By Gregory P. Shea – Google employees protest an attempt to silence their activism. Facebook employees stage a virtual walkout. Amazon employees protest over workplace safety, and a company vice president resigns over their firings. Employees at Target and Walmart protest as well. Print and broadcast media struggle with various policies, and prominent journalists resign at the The Philadelphia Inquirer and The New York Times. The Washington Post reports on research findings that the COVID-19 pandemic will undermine trust in government for decades.
Isolated data points? Maybe. A sign of the times? Perhaps. Regardless, leaders should take note.
First, leadership is a relationship. No relationship, no leadership. One or more people allow another person to influence their behavior in a manner or direction that the other wishes. That influence can and does come from a wide variety of sources. But regardless of source, no such relationship means no followers, and no followers means no leaders and no leadership. As one Wharton Executive Education participant put it: “We refer to a person who sets the direction for our travel as a ‘leader.’ We refer to a person traveling without followers as ‘a bloke out for a walk.’”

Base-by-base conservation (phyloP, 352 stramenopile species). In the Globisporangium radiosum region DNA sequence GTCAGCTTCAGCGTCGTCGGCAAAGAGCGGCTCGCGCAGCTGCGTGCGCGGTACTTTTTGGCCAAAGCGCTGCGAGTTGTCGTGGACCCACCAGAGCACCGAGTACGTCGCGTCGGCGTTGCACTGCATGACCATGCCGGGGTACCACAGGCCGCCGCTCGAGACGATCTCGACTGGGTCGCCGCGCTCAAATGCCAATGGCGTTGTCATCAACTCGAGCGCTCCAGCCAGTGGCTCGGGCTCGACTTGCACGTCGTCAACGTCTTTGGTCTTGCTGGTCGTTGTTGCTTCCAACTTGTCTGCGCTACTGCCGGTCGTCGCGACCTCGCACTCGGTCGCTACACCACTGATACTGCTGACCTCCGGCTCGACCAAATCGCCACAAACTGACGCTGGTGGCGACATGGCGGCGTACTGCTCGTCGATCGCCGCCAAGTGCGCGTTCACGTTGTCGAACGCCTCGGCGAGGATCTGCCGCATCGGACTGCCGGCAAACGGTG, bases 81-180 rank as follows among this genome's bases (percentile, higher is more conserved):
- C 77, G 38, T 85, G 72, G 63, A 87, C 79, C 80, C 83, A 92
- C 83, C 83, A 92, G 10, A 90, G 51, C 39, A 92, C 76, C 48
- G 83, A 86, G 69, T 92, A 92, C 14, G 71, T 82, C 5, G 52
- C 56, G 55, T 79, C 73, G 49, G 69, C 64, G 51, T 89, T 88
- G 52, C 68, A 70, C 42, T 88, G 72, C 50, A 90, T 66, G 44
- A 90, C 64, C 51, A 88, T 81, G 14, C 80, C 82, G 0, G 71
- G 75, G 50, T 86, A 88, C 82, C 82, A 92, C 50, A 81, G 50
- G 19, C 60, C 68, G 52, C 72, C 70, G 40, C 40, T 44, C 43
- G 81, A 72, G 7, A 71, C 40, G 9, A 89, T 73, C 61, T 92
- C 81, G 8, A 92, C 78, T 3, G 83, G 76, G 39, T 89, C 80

Second, societal and organizational elites have, for decades, chiseled away at their relationship with followers. Systematic shredding of long-standing “do your job, keep your job” cultures in the last 20 to 30 years of the 20th century eviscerated the psychological contract between employer and employee, even as employers complained about the remarkable demise of employee loyalty. Since 1978, CEO pay has increased 1,000%, compared with 11.9% for average workers. CEOs now make 278 times as much as the average worker, up from 20 times in 1965. Trust in government has fallen from about 70% to under 50% over the same period.
Few visible elites paid any appreciable price in the wake of the financial crisis (unlike after the S&L crisis of the 1980s and 1990s), and those who did were frequently seen loading up their wagons with gold before heading out of town and into “retirement.” more>